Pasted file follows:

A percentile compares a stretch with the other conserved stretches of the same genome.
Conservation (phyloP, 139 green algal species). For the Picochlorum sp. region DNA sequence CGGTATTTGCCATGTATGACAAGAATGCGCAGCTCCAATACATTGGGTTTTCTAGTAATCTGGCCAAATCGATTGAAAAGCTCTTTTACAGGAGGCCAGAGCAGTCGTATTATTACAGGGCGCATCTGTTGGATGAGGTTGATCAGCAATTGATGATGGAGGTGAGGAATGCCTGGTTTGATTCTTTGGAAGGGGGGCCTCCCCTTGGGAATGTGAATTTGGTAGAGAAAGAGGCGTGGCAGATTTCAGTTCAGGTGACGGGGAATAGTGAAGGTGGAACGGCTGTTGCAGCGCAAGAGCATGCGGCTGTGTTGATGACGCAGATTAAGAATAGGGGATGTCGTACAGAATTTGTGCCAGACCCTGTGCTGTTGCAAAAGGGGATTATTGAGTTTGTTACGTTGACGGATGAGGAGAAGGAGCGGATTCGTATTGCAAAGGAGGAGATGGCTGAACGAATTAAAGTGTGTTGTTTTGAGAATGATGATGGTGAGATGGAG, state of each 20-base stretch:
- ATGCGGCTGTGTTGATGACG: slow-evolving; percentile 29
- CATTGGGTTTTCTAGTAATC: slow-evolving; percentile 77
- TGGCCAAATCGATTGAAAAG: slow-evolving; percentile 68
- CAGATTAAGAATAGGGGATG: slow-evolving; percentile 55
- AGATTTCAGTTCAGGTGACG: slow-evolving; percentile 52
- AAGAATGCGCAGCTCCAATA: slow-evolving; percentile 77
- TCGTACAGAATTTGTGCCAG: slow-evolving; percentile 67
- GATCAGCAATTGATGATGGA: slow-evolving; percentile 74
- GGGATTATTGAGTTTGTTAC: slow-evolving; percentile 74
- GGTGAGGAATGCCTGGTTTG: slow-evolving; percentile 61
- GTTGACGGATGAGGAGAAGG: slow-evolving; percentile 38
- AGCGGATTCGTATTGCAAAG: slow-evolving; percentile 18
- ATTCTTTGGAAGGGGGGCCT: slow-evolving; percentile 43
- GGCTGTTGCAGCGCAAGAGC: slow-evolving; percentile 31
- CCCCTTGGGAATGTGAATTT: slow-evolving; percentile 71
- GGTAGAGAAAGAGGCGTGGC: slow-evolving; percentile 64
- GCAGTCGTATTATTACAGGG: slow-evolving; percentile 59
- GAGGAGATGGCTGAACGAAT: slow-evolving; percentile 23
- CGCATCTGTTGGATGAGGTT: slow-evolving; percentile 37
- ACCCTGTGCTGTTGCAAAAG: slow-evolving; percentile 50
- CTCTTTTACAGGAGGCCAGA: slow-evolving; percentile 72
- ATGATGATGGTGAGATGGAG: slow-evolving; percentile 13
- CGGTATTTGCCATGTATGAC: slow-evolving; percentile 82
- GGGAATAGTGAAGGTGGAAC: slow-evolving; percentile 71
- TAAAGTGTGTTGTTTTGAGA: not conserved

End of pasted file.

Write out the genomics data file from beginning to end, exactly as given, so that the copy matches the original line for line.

A percentile compares a stretch with the other conserved stretches of the same genome.
Conservation (phyloP, 139 green algal species). For the Picochlorum sp. region DNA sequence CGGTATTTGCCATGTATGACAAGAATGCGCAGCTCCAATACATTGGGTTTTCTAGTAATCTGGCCAAATCGATTGAAAAGCTCTTTTACAGGAGGCCAGAGCAGTCGTATTATTACAGGGCGCATCTGTTGGATGAGGTTGATCAGCAATTGATGATGGAGGTGAGGAATGCCTGGTTTGATTCTTTGGAAGGGGGGCCTCCCCTTGGGAATGTGAATTTGGTAGAGAAAGAGGCGTGGCAGATTTCAGTTCAGGTGACGGGGAATAGTGAAGGTGGAACGGCTGTTGCAGCGCAAGAGCATGCGGCTGTGTTGATGACGCAGATTAAGAATAGGGGATGTCGTACAGAATTTGTGCCAGACCCTGTGCTGTTGCAAAAGGGGATTATTGAGTTTGTTACGTTGACGGATGAGGAGAAGGAGCGGATTCGTATTGCAAAGGAGGAGATGGCTGAACGAATTAAAGTGTGTTGTTTTGAGAATGATGATGGTGAGATGGAG, state of each 20-base stretch:
- ATGCGGCTGTGTTGATGACG: slow-evolving; percentile 29
- CATTGGGTTTTCTAGTAATC: slow-evolving; percentile 77
- TGGCCAAATCGATTGAAAAG: slow-evolving; percentile 68
- CAGATTAAGAATAGGGGATG: slow-evolving; percentile 55
- AGATTTCAGTTCAGGTGACG: slow-evolving; percentile 52
- AAGAATGCGCAGCTCCAATA: slow-evolving; percentile 77
- TCGTACAGAATTTGTGCCAG: slow-evolving; percentile 67
- GATCAGCAATTGATGATGGA: slow-evolving; percentile 74
- GGGATTATTGAGTTTGTTAC: slow-evolving; percentile 74
- GGTGAGGAATGCCTGGTTTG: slow-evolving; percentile 61
- GTTGACGGATGAGGAGAAGG: slow-evolving; percentile 38
- AGCGGATTCGTATTGCAAAG: slow-evolving; percentile 18
- ATTCTTTGGAAGGGGGGCCT: slow-evolving; percentile 43
- GGCTGTTGCAGCGCAAGAGC: slow-evolving; percentile 31
- CCCCTTGGGAATGTGAATTT: slow-evolving; percentile 71
- GGTAGAGAAAGAGGCGTGGC: slow-evolving; percentile 64
- GCAGTCGTATTATTACAGGG: slow-evolving; percentile 59
- GAGGAGATGGCTGAACGAAT: slow-evolving; percentile 23
- CGCATCTGTTGGATGAGGTT: slow-evolving; percentile 37
- ACCCTGTGCTGTTGCAAAAG: slow-evolving; percentile 50
- CTCTTTTACAGGAGGCCAGA: slow-evolving; percentile 72
- ATGATGATGGTGAGATGGAG: slow-evolving; percentile 13
- CGGTATTTGCCATGTATGAC: slow-evolving; percentile 82
- GGGAATAGTGAAGGTGGAAC: slow-evolving; percentile 71
- TAAAGTGTGTTGTTTTGAGA: not conserved